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Cable industry sponsors 85th IETF meeting

Cable industry sponsors 85th IETF meeting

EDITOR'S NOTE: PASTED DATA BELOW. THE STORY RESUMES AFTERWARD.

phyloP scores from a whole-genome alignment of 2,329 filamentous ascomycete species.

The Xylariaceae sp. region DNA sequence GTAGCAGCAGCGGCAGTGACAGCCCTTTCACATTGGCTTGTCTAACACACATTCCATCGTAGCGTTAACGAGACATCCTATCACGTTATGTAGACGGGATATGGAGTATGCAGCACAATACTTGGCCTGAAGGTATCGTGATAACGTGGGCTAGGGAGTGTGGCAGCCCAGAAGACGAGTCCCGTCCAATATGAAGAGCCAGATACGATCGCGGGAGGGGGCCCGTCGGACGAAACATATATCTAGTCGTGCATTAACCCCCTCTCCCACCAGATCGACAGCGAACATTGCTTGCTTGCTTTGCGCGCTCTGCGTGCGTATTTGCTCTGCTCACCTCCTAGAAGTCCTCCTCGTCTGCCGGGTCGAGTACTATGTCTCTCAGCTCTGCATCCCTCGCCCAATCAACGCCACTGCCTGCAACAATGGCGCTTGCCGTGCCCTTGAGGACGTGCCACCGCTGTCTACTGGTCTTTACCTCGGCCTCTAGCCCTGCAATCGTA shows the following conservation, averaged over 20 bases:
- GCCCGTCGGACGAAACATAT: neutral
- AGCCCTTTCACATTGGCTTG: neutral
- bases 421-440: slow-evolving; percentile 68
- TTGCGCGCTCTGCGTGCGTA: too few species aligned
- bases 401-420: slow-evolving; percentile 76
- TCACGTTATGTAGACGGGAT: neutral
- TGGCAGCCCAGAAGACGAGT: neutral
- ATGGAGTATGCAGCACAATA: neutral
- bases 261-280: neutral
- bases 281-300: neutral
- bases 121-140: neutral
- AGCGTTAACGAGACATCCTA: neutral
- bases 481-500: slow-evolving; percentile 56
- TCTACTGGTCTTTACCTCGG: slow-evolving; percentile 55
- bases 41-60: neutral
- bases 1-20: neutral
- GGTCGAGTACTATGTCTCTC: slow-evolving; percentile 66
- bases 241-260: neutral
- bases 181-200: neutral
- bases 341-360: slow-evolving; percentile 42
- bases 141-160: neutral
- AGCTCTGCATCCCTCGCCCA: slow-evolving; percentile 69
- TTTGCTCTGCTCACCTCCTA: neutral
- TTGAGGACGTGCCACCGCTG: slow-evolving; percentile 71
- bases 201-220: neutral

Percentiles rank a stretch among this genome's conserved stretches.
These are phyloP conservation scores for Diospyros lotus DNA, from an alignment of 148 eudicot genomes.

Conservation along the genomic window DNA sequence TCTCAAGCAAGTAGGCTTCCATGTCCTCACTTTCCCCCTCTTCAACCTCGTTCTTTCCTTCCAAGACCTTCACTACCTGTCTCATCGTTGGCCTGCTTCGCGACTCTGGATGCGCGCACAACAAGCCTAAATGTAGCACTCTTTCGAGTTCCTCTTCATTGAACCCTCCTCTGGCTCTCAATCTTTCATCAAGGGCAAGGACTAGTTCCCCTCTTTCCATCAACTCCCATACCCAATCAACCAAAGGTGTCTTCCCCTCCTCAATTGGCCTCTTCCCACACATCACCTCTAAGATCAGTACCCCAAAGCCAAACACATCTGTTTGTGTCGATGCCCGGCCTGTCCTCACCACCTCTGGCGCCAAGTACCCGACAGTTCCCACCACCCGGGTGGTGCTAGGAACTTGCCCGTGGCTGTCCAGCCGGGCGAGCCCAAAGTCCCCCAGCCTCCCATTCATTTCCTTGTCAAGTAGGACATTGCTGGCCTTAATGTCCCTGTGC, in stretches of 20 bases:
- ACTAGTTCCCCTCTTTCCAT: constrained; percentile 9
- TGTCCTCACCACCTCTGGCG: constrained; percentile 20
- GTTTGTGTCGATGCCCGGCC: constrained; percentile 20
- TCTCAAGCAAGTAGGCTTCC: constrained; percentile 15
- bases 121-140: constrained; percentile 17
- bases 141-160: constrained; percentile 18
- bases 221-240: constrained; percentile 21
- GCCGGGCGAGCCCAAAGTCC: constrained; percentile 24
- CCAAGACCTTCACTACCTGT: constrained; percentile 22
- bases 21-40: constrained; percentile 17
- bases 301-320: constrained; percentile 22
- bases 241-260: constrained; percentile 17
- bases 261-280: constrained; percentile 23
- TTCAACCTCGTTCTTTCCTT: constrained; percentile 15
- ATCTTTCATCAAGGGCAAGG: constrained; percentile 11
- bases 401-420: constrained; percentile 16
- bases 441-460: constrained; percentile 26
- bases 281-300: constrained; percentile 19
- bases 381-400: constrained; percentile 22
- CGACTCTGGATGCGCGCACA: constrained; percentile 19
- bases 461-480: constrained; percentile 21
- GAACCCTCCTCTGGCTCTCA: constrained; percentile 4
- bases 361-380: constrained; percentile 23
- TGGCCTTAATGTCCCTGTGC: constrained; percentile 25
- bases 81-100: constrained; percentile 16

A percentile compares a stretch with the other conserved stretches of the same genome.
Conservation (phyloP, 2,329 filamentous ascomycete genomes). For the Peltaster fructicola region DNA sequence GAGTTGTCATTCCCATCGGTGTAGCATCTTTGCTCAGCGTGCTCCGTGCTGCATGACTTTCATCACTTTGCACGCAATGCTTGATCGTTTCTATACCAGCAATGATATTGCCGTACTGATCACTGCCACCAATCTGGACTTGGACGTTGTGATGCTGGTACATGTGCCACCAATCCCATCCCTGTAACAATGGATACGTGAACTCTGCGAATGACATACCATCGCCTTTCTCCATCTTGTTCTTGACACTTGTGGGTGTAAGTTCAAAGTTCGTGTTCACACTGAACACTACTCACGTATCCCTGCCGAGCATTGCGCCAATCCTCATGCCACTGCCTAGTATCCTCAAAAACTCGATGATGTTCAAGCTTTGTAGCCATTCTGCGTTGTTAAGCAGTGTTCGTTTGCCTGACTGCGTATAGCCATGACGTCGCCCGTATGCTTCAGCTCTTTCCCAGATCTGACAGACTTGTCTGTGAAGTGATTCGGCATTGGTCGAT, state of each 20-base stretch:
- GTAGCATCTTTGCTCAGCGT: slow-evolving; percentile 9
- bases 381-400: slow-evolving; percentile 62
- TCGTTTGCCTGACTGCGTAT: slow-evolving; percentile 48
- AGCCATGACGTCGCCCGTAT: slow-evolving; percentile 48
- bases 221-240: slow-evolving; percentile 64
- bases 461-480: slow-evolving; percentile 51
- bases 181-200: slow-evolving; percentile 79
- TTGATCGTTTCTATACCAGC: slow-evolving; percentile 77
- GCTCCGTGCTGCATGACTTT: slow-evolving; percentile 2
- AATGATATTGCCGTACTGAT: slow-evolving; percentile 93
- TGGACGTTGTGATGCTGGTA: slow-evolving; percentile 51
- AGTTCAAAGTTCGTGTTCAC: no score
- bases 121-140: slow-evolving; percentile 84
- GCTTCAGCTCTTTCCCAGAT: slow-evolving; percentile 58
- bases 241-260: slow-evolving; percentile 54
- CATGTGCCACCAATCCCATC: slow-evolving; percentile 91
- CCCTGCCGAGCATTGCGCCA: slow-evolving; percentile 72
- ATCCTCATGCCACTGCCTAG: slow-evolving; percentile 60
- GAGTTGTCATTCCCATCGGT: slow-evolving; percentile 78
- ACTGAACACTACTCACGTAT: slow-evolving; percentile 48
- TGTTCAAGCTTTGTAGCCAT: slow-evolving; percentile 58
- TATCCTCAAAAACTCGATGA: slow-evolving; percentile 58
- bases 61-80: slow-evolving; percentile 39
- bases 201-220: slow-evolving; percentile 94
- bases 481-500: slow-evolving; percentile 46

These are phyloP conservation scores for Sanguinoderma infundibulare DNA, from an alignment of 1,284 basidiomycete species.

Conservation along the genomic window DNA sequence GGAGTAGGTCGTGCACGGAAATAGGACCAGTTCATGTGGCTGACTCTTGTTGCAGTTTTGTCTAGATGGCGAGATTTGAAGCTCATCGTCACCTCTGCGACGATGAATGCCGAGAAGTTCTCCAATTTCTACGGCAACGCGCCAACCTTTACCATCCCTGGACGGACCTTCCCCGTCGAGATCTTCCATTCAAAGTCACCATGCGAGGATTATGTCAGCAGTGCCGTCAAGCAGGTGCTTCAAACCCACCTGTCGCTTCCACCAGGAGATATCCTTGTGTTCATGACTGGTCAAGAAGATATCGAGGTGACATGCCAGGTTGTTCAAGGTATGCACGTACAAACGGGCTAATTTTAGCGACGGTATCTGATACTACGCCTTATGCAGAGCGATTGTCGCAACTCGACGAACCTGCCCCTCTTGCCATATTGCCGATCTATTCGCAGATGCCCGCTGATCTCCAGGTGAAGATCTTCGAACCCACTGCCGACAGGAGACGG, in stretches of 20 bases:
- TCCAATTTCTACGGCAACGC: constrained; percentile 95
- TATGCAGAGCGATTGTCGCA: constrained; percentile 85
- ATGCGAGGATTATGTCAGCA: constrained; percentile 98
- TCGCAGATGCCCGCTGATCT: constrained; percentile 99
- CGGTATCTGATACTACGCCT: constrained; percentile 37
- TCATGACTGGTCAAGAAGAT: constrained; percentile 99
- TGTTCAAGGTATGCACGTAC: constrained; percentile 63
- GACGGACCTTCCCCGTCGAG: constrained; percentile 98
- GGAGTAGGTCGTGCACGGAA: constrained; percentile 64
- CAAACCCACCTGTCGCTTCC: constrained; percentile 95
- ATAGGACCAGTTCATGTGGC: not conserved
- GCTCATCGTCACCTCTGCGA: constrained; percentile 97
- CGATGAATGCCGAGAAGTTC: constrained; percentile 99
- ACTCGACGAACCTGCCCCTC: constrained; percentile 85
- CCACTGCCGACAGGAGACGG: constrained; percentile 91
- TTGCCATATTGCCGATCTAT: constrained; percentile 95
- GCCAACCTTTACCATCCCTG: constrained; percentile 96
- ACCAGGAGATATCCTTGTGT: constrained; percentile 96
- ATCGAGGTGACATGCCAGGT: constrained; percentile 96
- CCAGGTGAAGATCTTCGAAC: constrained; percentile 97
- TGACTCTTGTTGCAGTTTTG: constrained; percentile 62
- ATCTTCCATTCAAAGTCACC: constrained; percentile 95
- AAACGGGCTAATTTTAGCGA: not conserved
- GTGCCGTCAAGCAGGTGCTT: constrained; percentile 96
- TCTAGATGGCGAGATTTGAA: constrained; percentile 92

While much of the United States focuses on the Presidential election this week, the global Internet engineering community will be in Atlanta tackling a host of issues that will echo throughout the world.  The November meeting of the Internet Engineering Task Force, or IETF, won’t capture major headlines but when you consider the importance of issues that will be discussed, perhaps it should.  This year the North American cable industry – Comcast, Time Warner Cable, Cox, Cablevision, Charter, Bright House Networks, Rogers, CableLabs and NCTA – is proud to sponsor the 85th IETF meeting (IETF 85), which starts today and lasts all week. If you’re not familiar with IETF, it’s one of the largest and most important Internet multi-stakeholder organizations that develops voluntary, consensus-based Internet standards and best practices.  This large, open international community of network designers, operators, vendors, and researchers is primarily concerned with the architecture and operation of the Internet.  The standards developed by IETF affect the function and the evolution of the Internet.  And most importantly, these standards are what help make the Internet work smoothly for users around the world. There are approximately 1,300 Internet engineers in Atlanta for IETF 85, and these engineers from around the world attend IETF meetings three times per year. Much of the activity at the IETF takes place within about 125 different working groups.  Within these individual working groups, specific topics are discussed and RFCs (known as Request for Comments) are created.  The RFCs are what equipment manufacturers, network providers and others voluntarily follow so that the Internet is truly a global network that interoperates and scales well. Engineers have been using this method since 1969 to share and publish standards. Working groups are focused on a wide range of technical issues ranging from operations to security, routing, real-time communications, congestion control, and much more. Many less formal special interest meetings are also being held, on issues ranging from performance metrics to buffer bloat, video codecs, security certificates, and much, much more. Representatives from the cable industry actively participate in IETF meetings and have written RFCs and new IETF documents. In addition, several working groups have cable representatives as chairman, such as in the following groups: IPv6 Site Renumbering, Dynamic Host Configuration, Content Delivery Networks Interconnection, Verification Involving PSTN Reachability, and Data for Reachability of Inter/tra-Network SIP groups.  Cable is proud that our knowledgeable engineers participate in, contribute to, and support the IETF. This is the first time that all of the major cable operators together have hosted an IETF meeting, and demonstrates the industry’s support for IETF and their open, voluntary, consensus-based, multi-stakeholder process.  This type of open process with participation of a variety of industries and technical experts is good for the Internet’s future.